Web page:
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Every culture has a vampire story to tell.  And every vampire story that is told is considerably different from one to the next.

Ancient civilizations from the Babylonians, to the Mesopotamians, to the Hebrews, told stories of blood sucking creatures, click. The cultures of China, Malaysia, Indonesia, and even Africa tell tales about vampires.

Serbia has the vampire, Greece the vrykolakas, Romania the strigoi, the Czech and Slovaks have the upir, Poland the wapierz, and Russia the upior.

What’s funny, is, unlike the modern vampires who are depicted as beautiful, pale, intelligent, and oh so irresistible, some (almost all) of the vampire legends dating back before the 19th Century, described the vampires as ugly, scary, and at times—stupid.  I mean, one of the remedies to keep vampires out of your home is to spread poppy seeds on your roof top because the creature cannot resist the compulsion to stop and count the seeds!  By the time the being is done counting, the sun has come up and it’s time to head back to the coffin for a long night’s nap. How dense!  Complete ignoramuses.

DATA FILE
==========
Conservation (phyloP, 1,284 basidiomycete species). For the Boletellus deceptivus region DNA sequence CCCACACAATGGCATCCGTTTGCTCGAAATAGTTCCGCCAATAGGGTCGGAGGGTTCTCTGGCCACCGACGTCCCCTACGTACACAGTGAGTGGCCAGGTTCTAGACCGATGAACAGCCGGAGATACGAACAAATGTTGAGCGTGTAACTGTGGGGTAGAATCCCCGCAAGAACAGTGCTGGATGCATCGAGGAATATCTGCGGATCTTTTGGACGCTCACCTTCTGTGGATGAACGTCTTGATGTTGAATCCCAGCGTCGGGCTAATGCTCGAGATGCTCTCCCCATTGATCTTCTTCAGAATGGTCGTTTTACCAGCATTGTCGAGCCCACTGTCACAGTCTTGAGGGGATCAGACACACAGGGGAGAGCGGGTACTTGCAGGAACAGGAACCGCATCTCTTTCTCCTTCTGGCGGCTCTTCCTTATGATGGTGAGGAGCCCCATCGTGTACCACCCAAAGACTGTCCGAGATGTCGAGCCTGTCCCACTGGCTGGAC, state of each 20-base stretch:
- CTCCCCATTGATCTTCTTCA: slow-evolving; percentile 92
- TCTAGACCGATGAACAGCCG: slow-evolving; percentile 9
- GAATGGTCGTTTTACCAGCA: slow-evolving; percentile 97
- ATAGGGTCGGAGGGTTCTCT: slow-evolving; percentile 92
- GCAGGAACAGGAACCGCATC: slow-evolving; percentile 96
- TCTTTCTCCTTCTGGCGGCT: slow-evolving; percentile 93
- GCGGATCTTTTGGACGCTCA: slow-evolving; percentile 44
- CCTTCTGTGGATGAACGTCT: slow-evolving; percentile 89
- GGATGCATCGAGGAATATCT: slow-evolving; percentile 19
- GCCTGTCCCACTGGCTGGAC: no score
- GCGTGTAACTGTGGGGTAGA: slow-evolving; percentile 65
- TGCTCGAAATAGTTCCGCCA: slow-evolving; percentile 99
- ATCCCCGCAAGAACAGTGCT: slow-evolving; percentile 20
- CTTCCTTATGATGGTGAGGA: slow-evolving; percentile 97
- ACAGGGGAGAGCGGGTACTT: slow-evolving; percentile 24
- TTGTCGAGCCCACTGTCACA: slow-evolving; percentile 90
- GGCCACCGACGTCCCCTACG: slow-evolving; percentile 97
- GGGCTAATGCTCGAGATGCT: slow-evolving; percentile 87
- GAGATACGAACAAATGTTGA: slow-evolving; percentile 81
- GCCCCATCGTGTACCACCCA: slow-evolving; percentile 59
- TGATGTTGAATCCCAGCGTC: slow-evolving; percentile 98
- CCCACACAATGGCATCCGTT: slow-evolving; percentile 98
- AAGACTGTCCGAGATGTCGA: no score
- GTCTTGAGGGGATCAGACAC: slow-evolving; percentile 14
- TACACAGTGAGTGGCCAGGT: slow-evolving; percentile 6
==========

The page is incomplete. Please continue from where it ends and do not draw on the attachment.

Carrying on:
Causes for vampirism were just as numerous as the cultures that came up with them; anything from malevolent spirits possessing corpses, to naturally evil people who died and could not move on.  Witches were believed to turn into vampires.  Murder victims and suicides were also believed to turn into the undead.  And watch out for Moravian vampires because they were believed to only attack while naked—what is up with that?

Most of the stories from the 19th Century and onward are sexual in nature.  Although the vampire, in most cases, cannot have sex because its body is dead, the blood sucking act in itself becomes the sexual component of the story.  Look at Anne Rice’s vampires; all are a-sexual.  They reproduce by turning others into creatures of the night like themselves.  More of the modern tales, such as Stephenie Meyer’s Twilight series, do have the vampires having sex.  Which is—weird.  But who’s to say? Right?

Since this subject is so vast, we will be dealing with it in segments.  The website will have a page dedicated to the vampire lore, and there will be a section in the newsletter set aside for the
blood suckers.

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